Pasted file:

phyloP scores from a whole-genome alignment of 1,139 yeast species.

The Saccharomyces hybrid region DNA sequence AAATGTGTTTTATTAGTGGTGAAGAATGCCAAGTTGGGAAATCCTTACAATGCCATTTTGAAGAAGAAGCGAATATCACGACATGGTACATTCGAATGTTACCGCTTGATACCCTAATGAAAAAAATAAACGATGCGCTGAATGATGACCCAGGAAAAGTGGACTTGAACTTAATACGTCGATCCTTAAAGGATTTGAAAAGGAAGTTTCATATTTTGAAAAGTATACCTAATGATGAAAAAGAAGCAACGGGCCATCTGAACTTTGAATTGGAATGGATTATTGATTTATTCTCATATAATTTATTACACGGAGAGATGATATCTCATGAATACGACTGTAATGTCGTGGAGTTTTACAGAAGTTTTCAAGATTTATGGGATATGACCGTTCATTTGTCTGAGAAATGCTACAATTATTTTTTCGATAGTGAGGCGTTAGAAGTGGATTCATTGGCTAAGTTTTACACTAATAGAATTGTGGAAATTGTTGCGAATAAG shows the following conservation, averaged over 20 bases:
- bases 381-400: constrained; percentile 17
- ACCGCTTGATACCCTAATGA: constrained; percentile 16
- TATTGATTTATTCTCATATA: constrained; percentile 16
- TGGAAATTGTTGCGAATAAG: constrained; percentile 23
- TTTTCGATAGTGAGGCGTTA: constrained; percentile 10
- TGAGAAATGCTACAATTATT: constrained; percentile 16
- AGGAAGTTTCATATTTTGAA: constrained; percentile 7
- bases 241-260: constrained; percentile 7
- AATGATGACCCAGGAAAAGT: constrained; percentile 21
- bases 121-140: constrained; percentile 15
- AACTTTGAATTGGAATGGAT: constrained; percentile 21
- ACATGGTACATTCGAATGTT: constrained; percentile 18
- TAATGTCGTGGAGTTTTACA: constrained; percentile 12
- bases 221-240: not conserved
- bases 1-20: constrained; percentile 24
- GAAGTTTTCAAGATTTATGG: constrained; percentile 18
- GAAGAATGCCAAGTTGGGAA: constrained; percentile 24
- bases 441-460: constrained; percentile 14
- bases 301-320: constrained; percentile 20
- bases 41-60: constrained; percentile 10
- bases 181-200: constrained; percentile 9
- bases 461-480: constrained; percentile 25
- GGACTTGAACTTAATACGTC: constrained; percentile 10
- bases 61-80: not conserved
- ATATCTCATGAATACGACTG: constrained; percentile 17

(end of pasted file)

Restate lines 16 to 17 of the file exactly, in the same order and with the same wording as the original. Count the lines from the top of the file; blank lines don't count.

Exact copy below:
- bases 221-240: not conserved
- bases 1-20: constrained; percentile 24